Located in Teesside’s industrial cluster, Net Zero Teesside can play a significant role in local and national plans for regional development and in the UK’s industrial strategy for a low carbon Northern Powerhouse. During construction, the Project could enable an annual gross benefit of up to £450 million and support up to 5,500 direct jobs. The project can launch a green economy in the north east by supporting and safeguarding existing jobs, creating new jobs and driving growth in the local economy.
The area was recognised by the project as the best configuration for a CCUS cluster out of 50 other business models considered. The multibillion-pound project, the first of its kind in the world, is a major step forward for the region and will be the world’s first gas-powered energy plant to deploy full-chain CCUS at scale.
The project comprises of a consortium of five OGCI members – BP, ENI, Equinor, Shell and Total, with BP leading as operator
The CCUS network, once in place, will attract companies to the region that are seeking opportunities for either disposing of or utilising CO2
Hydrogen will play a huge part in reaching the Paris Agreement targets by 2050. More readily storable than electricity, hydrogen can be used to heat buildings – commercial and domestic – by industry, reducing emissions from heat, and in transport for rail and heavy goods vehicles.
Tees Valley is home to the UK’s largest merchant hydrogen plant, operated by BOC Linde. This produces more than half of the UK’s commercially available hydrogen and is integrated with a large operational Hydrogen Transport & Storage system across Tees Valley. In addition, hydrogen is also produced at a large scale by CF Fertilisers and SABIC Petrochemicals as part of their ongoing Teesside operations.
The presence of other global companies, such as Johnson Matthey, Jacobs and Wood, as well as other supply chain companies in the region, means Tees Valley has the industrial base to support a hydrogen economy and to become a National Hydrogen Hub for the UK.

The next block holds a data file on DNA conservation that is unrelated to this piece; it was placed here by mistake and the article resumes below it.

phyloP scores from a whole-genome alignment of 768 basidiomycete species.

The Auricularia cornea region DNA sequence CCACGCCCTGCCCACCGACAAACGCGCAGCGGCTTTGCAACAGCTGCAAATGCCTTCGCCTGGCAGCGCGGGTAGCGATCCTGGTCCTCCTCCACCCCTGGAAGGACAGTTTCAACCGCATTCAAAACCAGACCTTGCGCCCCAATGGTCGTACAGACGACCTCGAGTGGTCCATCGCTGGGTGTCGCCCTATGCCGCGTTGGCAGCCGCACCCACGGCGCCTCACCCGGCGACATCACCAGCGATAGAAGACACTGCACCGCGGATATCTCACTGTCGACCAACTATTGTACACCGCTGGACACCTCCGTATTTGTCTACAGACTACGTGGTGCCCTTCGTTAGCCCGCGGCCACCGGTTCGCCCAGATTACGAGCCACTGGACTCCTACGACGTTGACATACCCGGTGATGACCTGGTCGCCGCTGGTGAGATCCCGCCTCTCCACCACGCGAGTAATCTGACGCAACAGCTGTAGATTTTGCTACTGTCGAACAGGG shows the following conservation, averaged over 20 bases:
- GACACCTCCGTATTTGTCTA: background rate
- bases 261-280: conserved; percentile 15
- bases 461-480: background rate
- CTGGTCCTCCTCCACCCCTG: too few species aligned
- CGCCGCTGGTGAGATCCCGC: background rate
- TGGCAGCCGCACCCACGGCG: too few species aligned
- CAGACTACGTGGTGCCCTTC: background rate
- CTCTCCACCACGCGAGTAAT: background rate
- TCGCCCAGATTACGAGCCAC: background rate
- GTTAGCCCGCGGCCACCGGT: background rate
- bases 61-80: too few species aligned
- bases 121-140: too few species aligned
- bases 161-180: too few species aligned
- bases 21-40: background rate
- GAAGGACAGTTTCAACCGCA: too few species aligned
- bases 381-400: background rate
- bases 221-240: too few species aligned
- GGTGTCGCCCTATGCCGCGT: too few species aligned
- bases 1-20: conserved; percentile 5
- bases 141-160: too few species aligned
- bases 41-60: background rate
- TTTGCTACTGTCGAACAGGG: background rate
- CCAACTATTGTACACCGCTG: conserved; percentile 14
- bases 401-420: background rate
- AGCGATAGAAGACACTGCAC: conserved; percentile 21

In September 2020 it was announced by the Government that Tees Valley would be the base for the UK’s first Hydrogen Transport Centre. When established, the centre will lead research, development and testing of new hydrogen transport technologies, including for cars, buses, trains, lorries, boats and planes. Read more here.
Research, Technology and Innovation
Tees Valley is home to leading research and technology organisations, including the Materials Processing Institute, TWI and CPI, part of the Advanced Manufacturing Catapult, provide unparalleled expertise and support in developing new technologies and have the skills and track record in the development in clean technologies.
Teesside University, a leading institution in hydrogen-related research, is also there to provide the resource and backup needed to support innovative solutions in this fast-growing area.
The construction of MGT’s 300MW biomass power plant at Teesport, new capacity at North Tees at Eco2 and existing units at Sembcorp’s Wilton International site, means Tees Valley will become the UK’s second-largest biomass fueled electricity generator. The port provides ready access to biomass supplies, with opportunities for heat and power integration with industry.
Supported by the Heat Network Development Unit within BEIS, Tees Valley is developing large-scale heat networks which exploit the vast amounts of heat rejected by, or available from, the industrial processes in the region.
The area has led the development of a £40million District Energy Network Scheme, a pioneering project that will see the waste heat from local industry used to warm public sector buildings, delivering energy savings and significant carbon savings while reducing energy costs.
Schemes for Middlesbrough and Stockton are potentially viable and are being commercialised for investment. They will present significant further growth opportunities and will allow integration of renewable energy production including Anaerobic Digestion.
YOU CAN FIND OUT MORE BY DOWNLOADING OUR CLEAN ENERGY INVESTMENT PROSPECTUS